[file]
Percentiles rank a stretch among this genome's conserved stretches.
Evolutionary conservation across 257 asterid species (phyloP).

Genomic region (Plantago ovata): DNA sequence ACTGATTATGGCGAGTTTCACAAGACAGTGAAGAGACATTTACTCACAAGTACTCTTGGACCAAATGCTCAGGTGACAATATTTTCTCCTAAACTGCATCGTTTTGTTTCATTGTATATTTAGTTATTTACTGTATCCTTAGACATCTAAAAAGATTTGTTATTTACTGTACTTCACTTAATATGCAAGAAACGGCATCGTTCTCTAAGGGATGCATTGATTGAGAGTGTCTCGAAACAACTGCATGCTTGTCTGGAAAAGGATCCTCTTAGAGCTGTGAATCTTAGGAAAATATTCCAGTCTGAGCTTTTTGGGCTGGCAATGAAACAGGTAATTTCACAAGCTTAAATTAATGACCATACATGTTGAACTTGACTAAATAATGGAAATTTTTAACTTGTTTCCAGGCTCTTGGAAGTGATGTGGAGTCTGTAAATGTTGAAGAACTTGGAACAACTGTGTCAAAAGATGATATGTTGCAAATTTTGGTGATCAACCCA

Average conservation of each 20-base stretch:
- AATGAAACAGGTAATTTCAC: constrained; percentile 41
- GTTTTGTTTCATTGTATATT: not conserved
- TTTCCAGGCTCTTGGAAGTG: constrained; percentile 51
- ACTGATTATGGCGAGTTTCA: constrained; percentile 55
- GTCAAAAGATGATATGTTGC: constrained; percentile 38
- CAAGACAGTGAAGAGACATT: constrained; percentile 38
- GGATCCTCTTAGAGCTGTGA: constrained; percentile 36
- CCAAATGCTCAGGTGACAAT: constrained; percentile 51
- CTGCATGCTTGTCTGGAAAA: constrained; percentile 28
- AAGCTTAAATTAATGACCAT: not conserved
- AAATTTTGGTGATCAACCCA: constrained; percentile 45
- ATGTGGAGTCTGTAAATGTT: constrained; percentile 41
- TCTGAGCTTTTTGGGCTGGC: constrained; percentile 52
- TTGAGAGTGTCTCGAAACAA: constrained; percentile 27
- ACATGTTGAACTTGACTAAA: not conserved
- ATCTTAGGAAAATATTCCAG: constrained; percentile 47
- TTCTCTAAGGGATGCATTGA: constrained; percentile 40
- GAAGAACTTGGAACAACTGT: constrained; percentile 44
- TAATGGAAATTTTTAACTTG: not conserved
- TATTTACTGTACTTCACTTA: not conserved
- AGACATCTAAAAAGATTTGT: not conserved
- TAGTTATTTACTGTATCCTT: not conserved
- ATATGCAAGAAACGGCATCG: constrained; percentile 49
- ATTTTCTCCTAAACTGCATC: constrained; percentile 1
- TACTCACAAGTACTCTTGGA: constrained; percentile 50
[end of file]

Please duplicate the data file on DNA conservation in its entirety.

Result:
Percentiles rank a stretch among this genome's conserved stretches.
Evolutionary conservation across 257 asterid species (phyloP).

Genomic region (Plantago ovata): DNA sequence ACTGATTATGGCGAGTTTCACAAGACAGTGAAGAGACATTTACTCACAAGTACTCTTGGACCAAATGCTCAGGTGACAATATTTTCTCCTAAACTGCATCGTTTTGTTTCATTGTATATTTAGTTATTTACTGTATCCTTAGACATCTAAAAAGATTTGTTATTTACTGTACTTCACTTAATATGCAAGAAACGGCATCGTTCTCTAAGGGATGCATTGATTGAGAGTGTCTCGAAACAACTGCATGCTTGTCTGGAAAAGGATCCTCTTAGAGCTGTGAATCTTAGGAAAATATTCCAGTCTGAGCTTTTTGGGCTGGCAATGAAACAGGTAATTTCACAAGCTTAAATTAATGACCATACATGTTGAACTTGACTAAATAATGGAAATTTTTAACTTGTTTCCAGGCTCTTGGAAGTGATGTGGAGTCTGTAAATGTTGAAGAACTTGGAACAACTGTGTCAAAAGATGATATGTTGCAAATTTTGGTGATCAACCCA

Average conservation of each 20-base stretch:
- AATGAAACAGGTAATTTCAC: constrained; percentile 41
- GTTTTGTTTCATTGTATATT: not conserved
- TTTCCAGGCTCTTGGAAGTG: constrained; percentile 51
- ACTGATTATGGCGAGTTTCA: constrained; percentile 55
- GTCAAAAGATGATATGTTGC: constrained; percentile 38
- CAAGACAGTGAAGAGACATT: constrained; percentile 38
- GGATCCTCTTAGAGCTGTGA: constrained; percentile 36
- CCAAATGCTCAGGTGACAAT: constrained; percentile 51
- CTGCATGCTTGTCTGGAAAA: constrained; percentile 28
- AAGCTTAAATTAATGACCAT: not conserved
- AAATTTTGGTGATCAACCCA: constrained; percentile 45
- ATGTGGAGTCTGTAAATGTT: constrained; percentile 41
- TCTGAGCTTTTTGGGCTGGC: constrained; percentile 52
- TTGAGAGTGTCTCGAAACAA: constrained; percentile 27
- ACATGTTGAACTTGACTAAA: not conserved
- ATCTTAGGAAAATATTCCAG: constrained; percentile 47
- TTCTCTAAGGGATGCATTGA: constrained; percentile 40
- GAAGAACTTGGAACAACTGT: constrained; percentile 44
- TAATGGAAATTTTTAACTTG: not conserved
- TATTTACTGTACTTCACTTA: not conserved
- AGACATCTAAAAAGATTTGT: not conserved
- TAGTTATTTACTGTATCCTT: not conserved
- ATATGCAAGAAACGGCATCG: constrained; percentile 49
- ATTTTCTCCTAAACTGCATC: constrained; percentile 1
- TACTCACAAGTACTCTTGGA: constrained; percentile 50